Courier/Jo. L. Keener
Britt Brown, owner and operator of Britt's Place, displays a large salad Thursday at his new location on West Gurley Street, inside the restaurant side of the Cadillac Bar & Grill.
For his restaurant, which seats about 75 patrons and employs a dozen workers, Brown chose English-style fish and chips ($8.95) as his signature dish because, he said, his mother is British and "I saw a need for good fish and chips in this town."
His menu also features a wide variety of appetizers, sandwiches, soups, salads, desserts and other items. Hours are 10:30 a.m. to 9 p.m. daily.
Since this past January, Zuma's Woodfire Café on North Montezuma Street has been retooling its image and menu, with an eye toward designing a concept that it can replicate in other locations, said Barry Barbe, general manager and executive chef.
The local restaurant, which celebrated its fifth anniversary earlier this month, is moving away from its "California" look, he said, and taking on a more "New West" image. So far, the most dramatic change is that the restaurant has repainted some of its interior from a faux Navajo White to a bold burgundy along the walls, and a deep brown along the ceilings.
The restaurant, Barbe said, is aiming for a cleaner, more sophisticated look, but wants to retain its relaxed atmosphere. Eventually, he hopes to incorporate some Santa Fe-style ironwork in its doors and windows, and he may convert the bar, currently at the front of the restaurant, into a banquet room.
On the food side of its "repackaging" effort, Zuma's recently changed about 40 percent of its menu, Barbe said, keeping customer favorites such as pizzas and pasta plates and adding about 20 new dishes such as more sandwiches and seafood plates, as well as specialty dishes including a chicken chimichanga ($9.95) and duck tamales ($13.95).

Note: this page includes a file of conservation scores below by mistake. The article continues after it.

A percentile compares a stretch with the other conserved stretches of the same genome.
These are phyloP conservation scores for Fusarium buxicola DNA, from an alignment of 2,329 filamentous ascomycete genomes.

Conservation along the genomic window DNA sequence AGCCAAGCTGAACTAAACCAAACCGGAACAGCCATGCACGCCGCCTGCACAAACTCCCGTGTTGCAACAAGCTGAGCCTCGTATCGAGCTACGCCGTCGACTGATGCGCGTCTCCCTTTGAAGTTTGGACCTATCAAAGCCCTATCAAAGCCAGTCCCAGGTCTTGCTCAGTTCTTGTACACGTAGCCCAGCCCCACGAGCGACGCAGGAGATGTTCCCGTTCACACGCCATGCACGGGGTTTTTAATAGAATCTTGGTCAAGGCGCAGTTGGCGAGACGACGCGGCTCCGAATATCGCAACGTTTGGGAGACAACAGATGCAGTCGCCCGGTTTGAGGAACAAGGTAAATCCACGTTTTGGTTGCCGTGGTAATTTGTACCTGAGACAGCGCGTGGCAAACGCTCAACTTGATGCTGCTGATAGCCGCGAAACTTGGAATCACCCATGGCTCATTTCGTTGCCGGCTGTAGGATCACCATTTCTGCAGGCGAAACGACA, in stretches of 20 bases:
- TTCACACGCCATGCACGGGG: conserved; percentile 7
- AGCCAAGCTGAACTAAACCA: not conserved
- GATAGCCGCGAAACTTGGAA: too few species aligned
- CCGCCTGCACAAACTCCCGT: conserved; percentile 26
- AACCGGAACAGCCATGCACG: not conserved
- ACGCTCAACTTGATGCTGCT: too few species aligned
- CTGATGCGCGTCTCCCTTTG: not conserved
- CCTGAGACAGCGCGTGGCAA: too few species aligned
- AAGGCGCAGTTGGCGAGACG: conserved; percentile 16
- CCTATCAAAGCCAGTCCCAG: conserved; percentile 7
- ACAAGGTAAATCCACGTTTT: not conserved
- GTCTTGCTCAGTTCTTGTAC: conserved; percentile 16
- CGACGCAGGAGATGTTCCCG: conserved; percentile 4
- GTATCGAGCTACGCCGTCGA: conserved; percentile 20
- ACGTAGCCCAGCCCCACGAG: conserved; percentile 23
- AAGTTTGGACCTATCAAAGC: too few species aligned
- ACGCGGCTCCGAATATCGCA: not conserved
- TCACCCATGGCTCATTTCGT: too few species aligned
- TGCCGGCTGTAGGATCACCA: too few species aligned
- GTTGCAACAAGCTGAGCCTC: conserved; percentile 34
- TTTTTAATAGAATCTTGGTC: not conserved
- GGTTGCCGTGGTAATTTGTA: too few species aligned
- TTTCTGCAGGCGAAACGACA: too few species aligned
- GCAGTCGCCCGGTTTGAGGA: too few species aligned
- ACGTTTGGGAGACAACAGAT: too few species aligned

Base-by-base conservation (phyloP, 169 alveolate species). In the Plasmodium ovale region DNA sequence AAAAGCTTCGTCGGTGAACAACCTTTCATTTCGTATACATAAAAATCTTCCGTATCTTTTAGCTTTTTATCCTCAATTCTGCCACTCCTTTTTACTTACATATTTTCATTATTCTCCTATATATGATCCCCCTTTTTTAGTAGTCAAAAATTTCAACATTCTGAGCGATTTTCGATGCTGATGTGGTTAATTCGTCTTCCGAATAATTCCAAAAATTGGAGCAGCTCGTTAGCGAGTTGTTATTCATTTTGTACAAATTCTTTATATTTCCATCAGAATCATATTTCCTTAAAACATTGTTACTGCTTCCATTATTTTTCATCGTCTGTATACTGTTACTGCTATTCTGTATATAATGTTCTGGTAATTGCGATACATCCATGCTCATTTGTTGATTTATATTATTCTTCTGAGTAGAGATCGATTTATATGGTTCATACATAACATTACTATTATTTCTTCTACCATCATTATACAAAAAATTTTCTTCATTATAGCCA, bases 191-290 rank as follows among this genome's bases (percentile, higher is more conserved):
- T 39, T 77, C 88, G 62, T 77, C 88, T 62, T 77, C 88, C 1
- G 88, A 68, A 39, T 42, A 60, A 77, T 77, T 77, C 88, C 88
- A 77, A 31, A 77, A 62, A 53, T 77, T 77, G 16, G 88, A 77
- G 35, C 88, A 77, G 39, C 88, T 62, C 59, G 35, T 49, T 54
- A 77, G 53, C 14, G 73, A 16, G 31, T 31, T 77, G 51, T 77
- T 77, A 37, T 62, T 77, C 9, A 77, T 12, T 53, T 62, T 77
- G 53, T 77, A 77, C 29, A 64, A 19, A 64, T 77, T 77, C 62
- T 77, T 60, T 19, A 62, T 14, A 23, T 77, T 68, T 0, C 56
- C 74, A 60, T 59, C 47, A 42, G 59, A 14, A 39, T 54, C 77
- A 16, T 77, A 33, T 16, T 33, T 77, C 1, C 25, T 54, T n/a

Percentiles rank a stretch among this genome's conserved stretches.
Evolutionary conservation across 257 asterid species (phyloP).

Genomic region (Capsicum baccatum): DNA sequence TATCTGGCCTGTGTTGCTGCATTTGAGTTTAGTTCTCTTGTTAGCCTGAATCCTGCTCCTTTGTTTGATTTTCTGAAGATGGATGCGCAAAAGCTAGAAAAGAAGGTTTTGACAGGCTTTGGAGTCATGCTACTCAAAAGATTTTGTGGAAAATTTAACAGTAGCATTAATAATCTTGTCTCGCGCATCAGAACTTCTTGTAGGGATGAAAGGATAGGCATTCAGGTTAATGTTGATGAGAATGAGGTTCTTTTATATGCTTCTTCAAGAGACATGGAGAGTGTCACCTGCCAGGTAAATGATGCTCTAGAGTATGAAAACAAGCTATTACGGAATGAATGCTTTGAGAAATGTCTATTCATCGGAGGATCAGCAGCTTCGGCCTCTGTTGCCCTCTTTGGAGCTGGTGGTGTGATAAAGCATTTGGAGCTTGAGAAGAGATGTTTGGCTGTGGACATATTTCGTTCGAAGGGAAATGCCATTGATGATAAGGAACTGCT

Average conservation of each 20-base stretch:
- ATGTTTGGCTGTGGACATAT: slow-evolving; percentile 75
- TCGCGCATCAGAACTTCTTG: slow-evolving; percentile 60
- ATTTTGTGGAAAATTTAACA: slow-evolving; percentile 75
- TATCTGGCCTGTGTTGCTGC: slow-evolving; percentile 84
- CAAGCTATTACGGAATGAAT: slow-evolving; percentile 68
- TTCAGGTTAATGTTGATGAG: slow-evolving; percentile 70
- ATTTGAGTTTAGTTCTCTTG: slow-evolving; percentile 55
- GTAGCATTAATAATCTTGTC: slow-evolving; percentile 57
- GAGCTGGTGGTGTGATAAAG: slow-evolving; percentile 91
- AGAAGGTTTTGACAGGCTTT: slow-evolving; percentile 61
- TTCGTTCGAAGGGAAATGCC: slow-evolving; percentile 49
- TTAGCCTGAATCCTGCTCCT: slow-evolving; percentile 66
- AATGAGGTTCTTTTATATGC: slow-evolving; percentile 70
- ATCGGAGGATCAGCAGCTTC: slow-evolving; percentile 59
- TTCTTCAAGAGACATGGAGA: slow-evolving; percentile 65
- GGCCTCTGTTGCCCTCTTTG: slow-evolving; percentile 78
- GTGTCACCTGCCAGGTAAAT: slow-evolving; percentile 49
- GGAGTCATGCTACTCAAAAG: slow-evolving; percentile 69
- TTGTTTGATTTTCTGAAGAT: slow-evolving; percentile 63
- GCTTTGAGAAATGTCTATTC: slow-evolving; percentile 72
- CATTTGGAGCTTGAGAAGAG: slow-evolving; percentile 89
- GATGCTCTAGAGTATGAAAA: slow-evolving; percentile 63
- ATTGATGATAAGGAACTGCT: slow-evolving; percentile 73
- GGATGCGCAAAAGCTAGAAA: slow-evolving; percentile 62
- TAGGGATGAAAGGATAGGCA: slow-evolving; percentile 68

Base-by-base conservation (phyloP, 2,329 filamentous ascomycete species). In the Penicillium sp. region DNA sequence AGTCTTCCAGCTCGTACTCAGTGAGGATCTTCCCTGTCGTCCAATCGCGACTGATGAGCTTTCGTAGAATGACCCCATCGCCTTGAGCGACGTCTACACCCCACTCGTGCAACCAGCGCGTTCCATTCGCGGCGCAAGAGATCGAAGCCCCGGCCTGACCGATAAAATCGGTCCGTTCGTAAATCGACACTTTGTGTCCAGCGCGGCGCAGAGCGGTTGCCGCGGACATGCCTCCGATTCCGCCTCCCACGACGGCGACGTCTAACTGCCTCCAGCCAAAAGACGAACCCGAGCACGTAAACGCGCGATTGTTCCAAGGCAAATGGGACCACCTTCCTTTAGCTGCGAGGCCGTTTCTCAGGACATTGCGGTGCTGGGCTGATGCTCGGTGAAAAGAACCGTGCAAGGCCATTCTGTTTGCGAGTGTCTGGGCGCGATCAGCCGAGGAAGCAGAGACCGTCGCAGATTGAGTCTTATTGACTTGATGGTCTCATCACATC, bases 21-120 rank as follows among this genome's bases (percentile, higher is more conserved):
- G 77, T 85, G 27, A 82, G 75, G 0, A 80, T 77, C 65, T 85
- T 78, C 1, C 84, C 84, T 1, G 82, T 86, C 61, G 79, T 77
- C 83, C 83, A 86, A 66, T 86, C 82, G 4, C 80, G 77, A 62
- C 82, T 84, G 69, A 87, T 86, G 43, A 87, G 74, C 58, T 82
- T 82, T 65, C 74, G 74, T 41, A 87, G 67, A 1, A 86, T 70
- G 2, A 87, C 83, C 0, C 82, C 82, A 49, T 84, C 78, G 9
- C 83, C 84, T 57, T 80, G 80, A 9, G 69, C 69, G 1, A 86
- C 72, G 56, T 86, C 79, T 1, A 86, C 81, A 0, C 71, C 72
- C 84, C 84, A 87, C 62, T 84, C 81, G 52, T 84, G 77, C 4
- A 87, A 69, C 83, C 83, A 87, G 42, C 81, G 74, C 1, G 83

COURTYARD DELI II
Mary Jane DuPlain, who operated her Courtyard Deli inside the Ponderosa Plaza mall on Iron Springs Road for about three years, recently teamed up with Barbara Liddle to re-launch a second incarnation of the restaurant inside the Liquor Barn on West Goodwin Street.
DuPlain, who opened the Courtyard Deli II at the beginning of August, said that she was having a difficult time trying to survive inside the mostly empty mall, which has lost many of its tenants this past year as its owners continue planning for an extensive renovation.
DuPlain said she wrote a letter to the mall's Beverly Hills, Calif.-based owners, Pacific Development Partners, telling them she was leaving, but would be willing to come back. Since she left this past summer, the owners have locked the doors and cut the utilities to the inside of the mall, she said.
"I hope to go back, but I can't see being there by ourselves," she said. "We really didn't want to leave."
C.C. Ware, who owns the Liquor Barn, ran a deli inside the local liquor store for a few years, DuPlain said, and she was ready to turn it over to someone else. So far, business has been good at her new location, DuPlain said, and she has added more sandwiches, as well as more breads and cheeses, to her menu.
Meanwhile, Desperados, located at 219 N. Cortez St., recently came under new ownership when Jewel Johnson, an engineer technician for 3-5 Systems in Tempe, bought the business earlier this month from Jim Urquhart, who bought a majority ownership interest in the business in February from former owner and operator Alan Niven.
Urquhart, an America West pilot who also co-owns the Cadillac Bar, has an unlisted phone number and was unavailable for comment.
Niven, who opened the local bar three years ago, said he has no hard feelings over the deal. "If it makes Jim happy, I'm happy," he said.
Although he "absolutely" is out of the local bar business, Niven – who has managed big-name bands such as Guns & Roses and Great White – said that he plans to work on a couple of music projects that he started last year.
Johnson, who also has a background in music and in sound engineering, said she is planning to relocate to this area, and she will have a hand in the day-to-day operations at Desperados. It will be her first foray into the bar business.
Although she will leave Desperados "exactly the way it is," she said that she plans to add a music lounge in the back of the bar, where she will book local bands for entertainment.
Johnson said she decided to buy the business because she loves Prescott, and she wants to enhance and be a part of its "hometown" charm and character. Plus, she saw it as a way to help her prepare for her retirement "when it comes."
Contact Chad Simpson at email@example.com.